Jizen helps potential applicants prepare by monitoring their physiological signs, and providing techniques to moderate nervous body language.
We’ve already seen interviews being conducted remotely over video streaming through the Ovia platform, potentially providing a more relaxing experience for candidates. Now Jizen is a tool to help them prepare by monitoring physiological signs during a virtual interview, with the aim of training them to control their body language.
Created by France-based 3D developer I-maginer using its OpenSpace3D technology, Jizen uses a webcam – along with a number of sensors – to detect facial expression, heart rate and breathing. The behavior of the virtual interviewer can be configured to ask easy or difficult questions, and candidates’ responses are analysed in real time, determining the interviewer’s actions. At the end of a session, the interview is played back, with a virtual avatar recreating their body language while offering information on changing heartbeat and breathing patterns. The aim is to help interviewees learn when they may be giving off signals of nervousness and discover what types of questions they become more anxious about.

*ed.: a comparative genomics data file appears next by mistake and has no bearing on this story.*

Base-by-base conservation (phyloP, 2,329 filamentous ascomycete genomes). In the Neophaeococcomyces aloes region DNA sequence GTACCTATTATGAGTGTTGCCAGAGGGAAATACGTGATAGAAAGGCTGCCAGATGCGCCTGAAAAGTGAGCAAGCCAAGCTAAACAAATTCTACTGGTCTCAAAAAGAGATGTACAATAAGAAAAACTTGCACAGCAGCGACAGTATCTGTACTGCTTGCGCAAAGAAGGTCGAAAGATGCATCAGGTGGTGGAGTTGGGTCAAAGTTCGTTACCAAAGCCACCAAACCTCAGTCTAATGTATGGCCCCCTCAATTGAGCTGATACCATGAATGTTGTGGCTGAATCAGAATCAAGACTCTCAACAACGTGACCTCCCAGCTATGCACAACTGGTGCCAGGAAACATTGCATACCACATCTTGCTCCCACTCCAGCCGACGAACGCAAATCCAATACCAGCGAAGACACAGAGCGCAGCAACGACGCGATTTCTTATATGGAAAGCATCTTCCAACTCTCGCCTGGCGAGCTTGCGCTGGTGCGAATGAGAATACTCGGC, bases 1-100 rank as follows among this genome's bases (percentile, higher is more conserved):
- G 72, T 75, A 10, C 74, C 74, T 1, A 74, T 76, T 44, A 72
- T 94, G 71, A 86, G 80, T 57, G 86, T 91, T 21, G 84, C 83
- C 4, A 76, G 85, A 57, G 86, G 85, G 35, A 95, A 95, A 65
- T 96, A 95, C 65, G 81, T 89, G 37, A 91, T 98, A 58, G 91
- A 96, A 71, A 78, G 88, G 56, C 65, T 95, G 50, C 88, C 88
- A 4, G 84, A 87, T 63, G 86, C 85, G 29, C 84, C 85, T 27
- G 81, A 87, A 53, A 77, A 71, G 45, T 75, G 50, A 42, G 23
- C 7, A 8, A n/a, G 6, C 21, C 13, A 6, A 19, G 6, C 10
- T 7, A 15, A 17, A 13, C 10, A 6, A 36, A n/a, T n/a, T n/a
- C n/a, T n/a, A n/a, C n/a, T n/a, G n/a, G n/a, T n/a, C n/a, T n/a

The team behind Jizen hopes to expand the service to provide public speaking, stress management or medical applications and has already been named as one of Netexplo’s 100 outstanding innovations for 2013. With virtual reality technology becoming ever more advanced, could new digital alternatives help companies cut their training spend?
Spotted by: Alexia M
Originally published on Springwise, republished with kind permission.
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